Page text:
Buford’s greatest claim to fame came at the Battle of Gettysburg (July 1–3, 1863). On June 30, a brigade of Confederate soldiers from Henry Heth’s Division of A. P. Hill’s Corps approached the small village of Gettysburg, Pennsylvania from the northwest in search of supplies. Upon their arrival, they observed Buford’s cavalry entering the town from the south. Avoiding an engagement, the Rebels withdrew and reported what they had seen to their commanders. Suspecting that the soldiers had seen state militia, rather than Federal troopers, Hill and Heth sent two brigades into Gettysburg the next morning to investigate.
Meanwhile, recognizing the strategic importance of the high ground near Gettysburg, Buford ordered his troopers to dismount and attempt to hold the town until reinforcements from Major General John F. Reynolds’ 1st Corps arrived. When Hill determined that he was facing Federal cavalry, he called up more soldiers and launched a major assault. Buford skillfully deployed his troopers in defensive positions that delayed the Confederate advance long enough for Reynolds’s Corps to arrive, buying enough time for the Army of the Potomac to secure the high ground south of town.
Buford’s foresight enabled the Union army to withstand several massive Rebel onslaughts by General Robert E. Lee’s Army of Northern Virginia over the course of the next two days. Unable to breach the Federal lines positioned on the site that Buford’s men so courageously defended on the first day of the battle, Lee withdrew on July 4, conceding victory to the Union in the largest battle of the Civil War.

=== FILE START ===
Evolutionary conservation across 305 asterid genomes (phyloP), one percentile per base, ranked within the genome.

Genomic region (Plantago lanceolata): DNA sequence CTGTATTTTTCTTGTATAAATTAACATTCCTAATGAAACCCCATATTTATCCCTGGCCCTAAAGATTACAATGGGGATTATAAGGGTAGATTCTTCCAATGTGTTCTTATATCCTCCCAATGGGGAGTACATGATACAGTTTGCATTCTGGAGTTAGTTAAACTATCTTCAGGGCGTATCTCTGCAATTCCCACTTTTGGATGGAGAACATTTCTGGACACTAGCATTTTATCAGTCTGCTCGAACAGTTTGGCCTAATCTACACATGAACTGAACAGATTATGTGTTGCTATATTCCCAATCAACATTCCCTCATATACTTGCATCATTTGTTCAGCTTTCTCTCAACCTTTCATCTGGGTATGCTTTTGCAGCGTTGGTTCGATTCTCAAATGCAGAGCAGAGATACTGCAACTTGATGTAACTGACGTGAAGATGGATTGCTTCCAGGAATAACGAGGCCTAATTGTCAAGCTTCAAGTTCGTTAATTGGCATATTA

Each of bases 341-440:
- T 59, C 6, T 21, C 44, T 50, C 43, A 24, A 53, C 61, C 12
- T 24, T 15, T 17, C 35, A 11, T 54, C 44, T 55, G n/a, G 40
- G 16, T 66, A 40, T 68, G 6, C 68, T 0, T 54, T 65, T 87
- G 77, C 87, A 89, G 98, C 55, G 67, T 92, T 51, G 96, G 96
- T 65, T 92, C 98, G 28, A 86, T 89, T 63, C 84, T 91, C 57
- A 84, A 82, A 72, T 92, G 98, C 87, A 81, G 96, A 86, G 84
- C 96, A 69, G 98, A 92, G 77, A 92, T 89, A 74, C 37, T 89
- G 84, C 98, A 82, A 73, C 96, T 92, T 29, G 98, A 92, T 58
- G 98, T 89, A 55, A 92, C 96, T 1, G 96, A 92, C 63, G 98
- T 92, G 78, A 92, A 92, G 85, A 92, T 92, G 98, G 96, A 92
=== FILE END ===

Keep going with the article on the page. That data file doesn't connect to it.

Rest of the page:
As Lee retreated from Gettysburg, Buford and the Union cavalry harassed the Rebels all the way back to Virginia, including major encounters at the Battle of Williamsport (July 6–16, 1863) and the Battle of Boonsboro (July 8, 1863).
Throughout the summer and fall of 1863, Buford took part in several cavalry engagements in Virginia. During that period, he contracted a case of typhoid fever. As Buford’s condition deteriorated, the illness forced him to relinquish his command on November 21. By December 16, he was on his deathbed at the Washington home of his friend and former commander, Major General George Stoneman.
Just before Buford’s death, President Lincoln promoted him to the rank of major general for his “distinguished and meritorious service at the Battle of Gettysburg.” Upon being informed of Lincoln’s action, Buford asked, “Does he mean it?” When assured that the promotion was genuine, Buford replied, “It is too late, now I wish I could live.”
John Buford died at about 2:00 p.m. on December 16, 1863, in the presence of his aide, Captain Myles Keogh. After a memorial service in Washington on December 20, Buford was buried at West Point Cemetery overlooking the Hudson River.
In 1865, Buford’s comrades-in-arms financed the erection of a 25-foot memorial obelisk over his grave. Thirty years later, government officials erected a bronze statue of Buford at the Gettysburg Battlefield. The inscription reads:
In memory of Major General John Buford, Comdg. 1st Div. Cav. Corps Army of the Potomac, who with the first inspiration of a cavalry officer selected this battlefield July 1st, 1863.